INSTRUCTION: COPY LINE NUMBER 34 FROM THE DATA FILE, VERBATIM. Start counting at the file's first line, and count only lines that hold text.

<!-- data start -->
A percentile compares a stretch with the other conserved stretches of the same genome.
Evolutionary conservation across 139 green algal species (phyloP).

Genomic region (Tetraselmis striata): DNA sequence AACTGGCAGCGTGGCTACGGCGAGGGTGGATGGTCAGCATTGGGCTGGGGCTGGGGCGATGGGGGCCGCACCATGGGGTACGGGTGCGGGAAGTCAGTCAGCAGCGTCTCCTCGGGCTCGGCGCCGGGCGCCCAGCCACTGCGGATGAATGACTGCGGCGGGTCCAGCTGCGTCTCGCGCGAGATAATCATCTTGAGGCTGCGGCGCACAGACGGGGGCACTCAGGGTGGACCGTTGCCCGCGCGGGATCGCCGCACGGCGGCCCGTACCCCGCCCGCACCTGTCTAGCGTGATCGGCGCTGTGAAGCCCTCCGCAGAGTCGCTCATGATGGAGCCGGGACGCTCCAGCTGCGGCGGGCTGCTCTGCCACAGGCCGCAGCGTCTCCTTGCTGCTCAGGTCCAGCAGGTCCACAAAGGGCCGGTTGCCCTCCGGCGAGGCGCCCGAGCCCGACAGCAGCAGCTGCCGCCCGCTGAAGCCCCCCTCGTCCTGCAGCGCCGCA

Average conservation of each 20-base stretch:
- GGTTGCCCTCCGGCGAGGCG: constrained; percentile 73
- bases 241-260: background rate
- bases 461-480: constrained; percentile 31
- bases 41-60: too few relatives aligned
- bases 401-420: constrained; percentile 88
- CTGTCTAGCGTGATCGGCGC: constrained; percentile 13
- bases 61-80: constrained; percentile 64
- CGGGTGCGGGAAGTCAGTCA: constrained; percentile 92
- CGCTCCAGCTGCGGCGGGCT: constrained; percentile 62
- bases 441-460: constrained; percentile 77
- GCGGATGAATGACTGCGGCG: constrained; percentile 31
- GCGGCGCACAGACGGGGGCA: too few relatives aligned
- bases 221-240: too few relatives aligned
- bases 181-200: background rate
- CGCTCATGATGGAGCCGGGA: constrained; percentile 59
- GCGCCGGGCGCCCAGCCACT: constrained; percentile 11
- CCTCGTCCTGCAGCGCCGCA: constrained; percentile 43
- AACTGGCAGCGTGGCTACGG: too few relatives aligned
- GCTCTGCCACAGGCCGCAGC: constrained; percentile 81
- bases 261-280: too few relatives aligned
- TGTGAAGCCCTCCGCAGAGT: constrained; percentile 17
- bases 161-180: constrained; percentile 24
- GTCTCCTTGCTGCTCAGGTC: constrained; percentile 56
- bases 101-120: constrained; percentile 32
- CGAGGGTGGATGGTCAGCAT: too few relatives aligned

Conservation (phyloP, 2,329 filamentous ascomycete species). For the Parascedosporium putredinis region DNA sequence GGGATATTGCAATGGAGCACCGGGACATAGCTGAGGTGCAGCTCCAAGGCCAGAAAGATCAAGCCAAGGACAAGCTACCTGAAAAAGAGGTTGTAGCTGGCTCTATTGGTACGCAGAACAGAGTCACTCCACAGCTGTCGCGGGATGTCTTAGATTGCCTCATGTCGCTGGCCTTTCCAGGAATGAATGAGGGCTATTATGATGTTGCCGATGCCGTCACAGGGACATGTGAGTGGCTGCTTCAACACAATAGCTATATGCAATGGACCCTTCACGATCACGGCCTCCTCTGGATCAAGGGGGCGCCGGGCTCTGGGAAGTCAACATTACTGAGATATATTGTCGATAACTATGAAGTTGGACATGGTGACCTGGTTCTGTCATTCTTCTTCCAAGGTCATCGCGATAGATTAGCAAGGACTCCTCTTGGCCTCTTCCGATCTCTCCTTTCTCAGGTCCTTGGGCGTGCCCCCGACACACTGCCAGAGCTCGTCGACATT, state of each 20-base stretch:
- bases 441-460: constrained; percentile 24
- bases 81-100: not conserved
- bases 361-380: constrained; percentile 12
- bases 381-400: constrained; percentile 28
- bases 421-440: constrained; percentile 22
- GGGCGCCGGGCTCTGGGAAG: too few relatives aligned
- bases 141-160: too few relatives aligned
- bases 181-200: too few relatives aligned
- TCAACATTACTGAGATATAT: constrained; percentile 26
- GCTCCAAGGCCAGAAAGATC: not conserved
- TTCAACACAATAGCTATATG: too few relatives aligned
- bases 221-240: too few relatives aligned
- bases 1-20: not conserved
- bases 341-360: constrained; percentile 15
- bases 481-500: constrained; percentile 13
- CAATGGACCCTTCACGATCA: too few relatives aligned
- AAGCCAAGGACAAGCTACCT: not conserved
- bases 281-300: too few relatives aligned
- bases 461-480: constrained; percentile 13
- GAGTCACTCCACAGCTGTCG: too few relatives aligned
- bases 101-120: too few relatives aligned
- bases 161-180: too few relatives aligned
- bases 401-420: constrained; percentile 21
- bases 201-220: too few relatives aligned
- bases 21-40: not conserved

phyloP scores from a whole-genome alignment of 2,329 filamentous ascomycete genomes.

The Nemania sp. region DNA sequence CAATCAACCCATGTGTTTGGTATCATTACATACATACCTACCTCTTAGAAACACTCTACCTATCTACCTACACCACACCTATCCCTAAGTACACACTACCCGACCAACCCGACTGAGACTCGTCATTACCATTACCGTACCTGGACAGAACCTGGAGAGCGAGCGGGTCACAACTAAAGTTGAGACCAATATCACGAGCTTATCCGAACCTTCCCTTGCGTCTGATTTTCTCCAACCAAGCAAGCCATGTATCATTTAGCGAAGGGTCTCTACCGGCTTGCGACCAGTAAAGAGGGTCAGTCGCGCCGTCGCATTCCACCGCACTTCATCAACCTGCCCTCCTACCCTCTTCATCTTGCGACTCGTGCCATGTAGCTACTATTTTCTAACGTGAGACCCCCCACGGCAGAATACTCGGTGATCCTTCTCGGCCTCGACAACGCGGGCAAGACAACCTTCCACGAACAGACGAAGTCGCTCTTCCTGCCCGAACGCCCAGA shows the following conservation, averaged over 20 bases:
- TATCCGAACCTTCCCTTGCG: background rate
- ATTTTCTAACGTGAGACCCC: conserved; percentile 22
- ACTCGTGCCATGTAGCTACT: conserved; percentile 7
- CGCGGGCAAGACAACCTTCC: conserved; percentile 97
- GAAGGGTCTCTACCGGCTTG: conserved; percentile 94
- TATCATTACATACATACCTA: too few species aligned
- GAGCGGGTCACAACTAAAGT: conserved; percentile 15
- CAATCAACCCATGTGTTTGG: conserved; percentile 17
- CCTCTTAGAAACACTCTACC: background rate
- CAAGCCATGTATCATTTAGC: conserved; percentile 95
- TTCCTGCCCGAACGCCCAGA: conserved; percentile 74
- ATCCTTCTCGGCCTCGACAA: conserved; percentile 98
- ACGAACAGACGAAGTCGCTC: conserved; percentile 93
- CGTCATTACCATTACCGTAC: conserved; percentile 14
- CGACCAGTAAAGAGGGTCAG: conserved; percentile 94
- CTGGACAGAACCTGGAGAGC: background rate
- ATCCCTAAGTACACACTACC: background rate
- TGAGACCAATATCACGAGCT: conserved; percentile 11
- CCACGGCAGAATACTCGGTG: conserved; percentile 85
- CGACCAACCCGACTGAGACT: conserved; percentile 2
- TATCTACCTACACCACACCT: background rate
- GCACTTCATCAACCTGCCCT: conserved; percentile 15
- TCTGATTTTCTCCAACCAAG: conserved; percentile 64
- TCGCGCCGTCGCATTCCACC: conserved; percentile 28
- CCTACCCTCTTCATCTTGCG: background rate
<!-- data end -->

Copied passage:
- bases 381-400: constrained; percentile 28